Manchester Kindergarten - 04/10/2019

1 Evaluation of Manchester Kindergarten

How well placed is Manchester Kindergarten to promote positive learning outcomes for children?

Not well placed

Requires further development

Well placed

Very well placed

Manchester Kindergarten is very well placed to promote positive learning outcomes for children.

ERO's findings that support this overall judgement are summarised below.


Manchester Kindergarten is located in Feilding. Opening hours are Monday to Friday from 8.30am until 2.30pm. Full day places are available to children from two to six years. At the time of this review, there were 55 children enrolled and 15 identify as Māori.

The kindergarten philosophy emphasises an holistic curriculum that focuses on supporting children to be confident and secure in their identity and understanding of sustainable practices. Interacting with others and the environment supports them to develop as successful, lifelong learners.

The kindergarten is administered by the Ruahine Kindergarten Association (the association). The governing board is responsible for setting the overall strategic direction for the organisation. The day-to-day running of the association is the role of the chief executive officer who is responsible to the board. An operations manager supports the service’s compliance and policy development. Two senior teachers provide educational leadership across the teaching teams.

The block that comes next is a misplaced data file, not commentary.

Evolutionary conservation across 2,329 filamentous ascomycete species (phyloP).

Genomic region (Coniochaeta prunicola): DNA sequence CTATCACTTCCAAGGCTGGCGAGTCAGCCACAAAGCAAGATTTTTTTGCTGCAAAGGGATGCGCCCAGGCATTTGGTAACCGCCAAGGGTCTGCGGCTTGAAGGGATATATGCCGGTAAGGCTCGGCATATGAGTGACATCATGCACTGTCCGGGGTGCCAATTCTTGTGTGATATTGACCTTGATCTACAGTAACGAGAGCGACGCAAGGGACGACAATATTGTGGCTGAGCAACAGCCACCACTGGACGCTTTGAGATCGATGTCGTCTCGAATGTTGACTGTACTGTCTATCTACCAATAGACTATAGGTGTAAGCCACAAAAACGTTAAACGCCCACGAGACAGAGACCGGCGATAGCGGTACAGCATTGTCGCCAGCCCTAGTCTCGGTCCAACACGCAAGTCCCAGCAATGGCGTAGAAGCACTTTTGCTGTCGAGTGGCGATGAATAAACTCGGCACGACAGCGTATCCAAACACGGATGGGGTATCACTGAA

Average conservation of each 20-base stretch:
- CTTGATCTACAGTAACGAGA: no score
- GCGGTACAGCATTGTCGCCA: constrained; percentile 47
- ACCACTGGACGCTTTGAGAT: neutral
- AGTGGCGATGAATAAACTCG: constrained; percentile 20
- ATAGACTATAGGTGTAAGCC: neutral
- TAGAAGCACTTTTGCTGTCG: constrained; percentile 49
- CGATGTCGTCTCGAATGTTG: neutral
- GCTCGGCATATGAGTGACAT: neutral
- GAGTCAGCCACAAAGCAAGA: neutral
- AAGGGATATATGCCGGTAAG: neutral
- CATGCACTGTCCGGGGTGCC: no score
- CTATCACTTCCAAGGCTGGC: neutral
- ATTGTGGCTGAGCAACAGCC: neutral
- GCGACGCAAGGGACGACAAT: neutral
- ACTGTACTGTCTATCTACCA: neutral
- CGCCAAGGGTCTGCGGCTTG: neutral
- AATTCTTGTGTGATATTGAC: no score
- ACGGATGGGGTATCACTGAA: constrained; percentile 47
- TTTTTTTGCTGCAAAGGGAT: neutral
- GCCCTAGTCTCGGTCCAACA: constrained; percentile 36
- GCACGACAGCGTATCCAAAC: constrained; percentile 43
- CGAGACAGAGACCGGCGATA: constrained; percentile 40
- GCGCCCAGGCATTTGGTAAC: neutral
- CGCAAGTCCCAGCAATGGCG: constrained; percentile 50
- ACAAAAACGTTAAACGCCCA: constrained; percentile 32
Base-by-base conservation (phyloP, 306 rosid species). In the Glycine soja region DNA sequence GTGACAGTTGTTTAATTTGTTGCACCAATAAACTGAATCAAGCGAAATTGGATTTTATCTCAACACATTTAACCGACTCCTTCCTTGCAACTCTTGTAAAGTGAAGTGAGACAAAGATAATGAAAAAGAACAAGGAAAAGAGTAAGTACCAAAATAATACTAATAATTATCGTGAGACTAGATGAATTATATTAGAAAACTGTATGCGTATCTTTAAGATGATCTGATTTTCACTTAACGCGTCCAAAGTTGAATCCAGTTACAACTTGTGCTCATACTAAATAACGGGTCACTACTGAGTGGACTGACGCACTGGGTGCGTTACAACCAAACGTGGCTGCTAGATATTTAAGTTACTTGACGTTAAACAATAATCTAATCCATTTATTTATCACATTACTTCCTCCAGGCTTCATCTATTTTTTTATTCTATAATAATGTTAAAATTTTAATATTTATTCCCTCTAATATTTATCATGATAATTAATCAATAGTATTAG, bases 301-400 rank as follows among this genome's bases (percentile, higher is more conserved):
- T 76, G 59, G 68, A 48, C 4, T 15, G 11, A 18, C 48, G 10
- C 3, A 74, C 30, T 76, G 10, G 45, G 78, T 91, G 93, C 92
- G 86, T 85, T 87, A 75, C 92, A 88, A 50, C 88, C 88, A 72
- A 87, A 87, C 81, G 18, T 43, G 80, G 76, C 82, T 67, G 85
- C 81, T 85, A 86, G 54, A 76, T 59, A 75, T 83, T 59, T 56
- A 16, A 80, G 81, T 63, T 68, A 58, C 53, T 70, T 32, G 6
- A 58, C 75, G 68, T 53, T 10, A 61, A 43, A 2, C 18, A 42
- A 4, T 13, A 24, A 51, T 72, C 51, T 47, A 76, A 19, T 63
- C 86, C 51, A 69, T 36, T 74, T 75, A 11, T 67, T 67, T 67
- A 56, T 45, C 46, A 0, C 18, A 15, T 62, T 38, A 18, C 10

The September 2016 ERO report identified that assessment for learning and internal evaluation required further development. Both have been strengthened.

This kindergarten is part of Feilding Kāhui Ako.

This review was part of a cluster of twelve kindergartens and one early learning service in the Ruahine Kindergarten Association.

The Review Findings

Children engage in meaningful, sustained, self-initiated learning. Teachers are skilled at noticing children's interests, recognising learning and responding with intentional teaching strategies. They deliberatively foster children's social competence and self-management skills through positive and caring relationships. Children show a strong sense of belonging.

The curriculum is highly responsive to children's interests. Children’s curiosity is evident as they explore through practical and authentic learning experiences. A feature of the kindergarten is the use of cultural and natural resources. A deliberate focus on environmental learning supports children's understanding of sustainable practices and caring for the environment. The language, culture and identity of Māori is well-promoted through te reo Māori, waiata, karakia and following appropriate tikanga protocols.

Teachers plan collaboratively to extend children's ongoing learning, acknowledging their knowledge and what they bring. Literacy, mathematics and science are effectively integrated in meaningful contexts. There is a strong focus on extending children's oral language.

Individual child portfolios, planning and evaluation practices celebrate children's learning and progress over time. These include families' contributions that promote partnerships for learning. Assessment for Māori learners reflects their language, culture and identity.